How to Make Your Own Solar Screen Window Coverings

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According to the City of College Station, Texas, solar screens can block as much as 80 percent of the heat from the summer sun. This can significantly cut summer cooling costs. One of the cheapest ways to provide this protection is by making your own solar screen window coverings. The process isn't difficult, and solar screen kits can be purchased either online or in hardware stores. Your summer bills will never be the same.

Things You'll Need

  • Stiff brush
  • Garden hose and sprayer
  • Solar screen kit (screen, spline, clips, frame)
  • Spline roller
  • Measuring tape
  • Hacksaw
  • Sandpaper
  • File
  • Utility knife
  • Clean out the outside of the window screens where you will be hanging the solar shades. Use a stiff bristled brush to remove any debris or leaves. Wash down the windows with a garden hose and sprayer. Wipe clean with a towel. This will help you obtain a more accurate measurement.

  • Measure the inside portion of the window, both from side to side and up and down. Record these measurements.

  • Measure the sides of the screen clips, if you're using external clips. These are the pieces that hold the corners of the solar frame together. Take the clips into account when determining the screen size, or the shade won't fit. Many clips are between 1/2 and 3/4 inch on either side.

  • Cut the sides of the screen to the right size, taking the clip sizes into account by subtracting them from the window side measurement. For example, if the window frame is 24 inches wide and you're using clips 3/4 inch in width on either side, the frame side should be cut to 22 1/2 inches (3/4 inches x 2 is 1 1/2 inches. 24 inches minus 1 1/2 inches is 22 1/2 inches). This should be done for the width and height of the screen. Mark the proper spot on the shade brace and saw it off with a hacksaw. Sand down any burrs with sandpaper or a file.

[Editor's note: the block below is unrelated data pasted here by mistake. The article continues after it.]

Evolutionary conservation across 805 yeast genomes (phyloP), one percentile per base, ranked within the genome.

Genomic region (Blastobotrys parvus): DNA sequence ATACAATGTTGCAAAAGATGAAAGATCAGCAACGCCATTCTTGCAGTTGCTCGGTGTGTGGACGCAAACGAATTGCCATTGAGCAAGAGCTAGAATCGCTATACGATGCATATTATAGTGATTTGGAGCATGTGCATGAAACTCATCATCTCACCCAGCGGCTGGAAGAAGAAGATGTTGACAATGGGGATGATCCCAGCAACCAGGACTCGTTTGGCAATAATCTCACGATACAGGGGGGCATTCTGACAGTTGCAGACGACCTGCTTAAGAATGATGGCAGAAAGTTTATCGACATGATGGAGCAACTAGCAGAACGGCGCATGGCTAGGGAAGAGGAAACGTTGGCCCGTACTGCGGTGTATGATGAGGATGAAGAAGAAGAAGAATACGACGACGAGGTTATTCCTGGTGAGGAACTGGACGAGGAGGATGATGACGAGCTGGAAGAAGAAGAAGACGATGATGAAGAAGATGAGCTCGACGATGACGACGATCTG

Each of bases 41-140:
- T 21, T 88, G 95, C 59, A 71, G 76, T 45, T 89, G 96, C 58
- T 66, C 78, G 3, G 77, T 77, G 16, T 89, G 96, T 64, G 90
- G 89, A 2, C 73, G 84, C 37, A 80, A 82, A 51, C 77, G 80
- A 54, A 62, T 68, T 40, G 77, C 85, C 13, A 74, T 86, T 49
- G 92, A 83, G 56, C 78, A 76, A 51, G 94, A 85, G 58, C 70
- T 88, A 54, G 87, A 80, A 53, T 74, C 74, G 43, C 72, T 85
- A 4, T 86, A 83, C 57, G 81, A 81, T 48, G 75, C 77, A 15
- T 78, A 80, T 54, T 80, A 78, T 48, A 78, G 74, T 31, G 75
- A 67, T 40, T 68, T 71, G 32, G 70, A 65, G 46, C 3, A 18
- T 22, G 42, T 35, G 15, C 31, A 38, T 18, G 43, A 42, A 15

• Fit the edges of the solar shade with the window clips. Larger screens may come with an extra brace that is clipped across the center. This brace should also be cut to size. The clips used for these braces, however, are often flush and don't need to be compensated for when cutting.

  • Place the screen on a flat surface. The floor works well for this. The narrow channel on the back of the screen should be facing upward.

  • Unroll the solar screen out on the frame. Cut it loosely to size with scissors.

  • Lay out the spline along the length of the channel with the screen beneath. Press the spline into the channel with a spline roller. Slowly roll the spline roller around the frame, pressing it into the channel as you work around the frame until the spline is pressed into place around the sides. .

  • Trim off any extra spline with a utility knife. Also trim off any extra bits of screen sticking over the edge of the spline.

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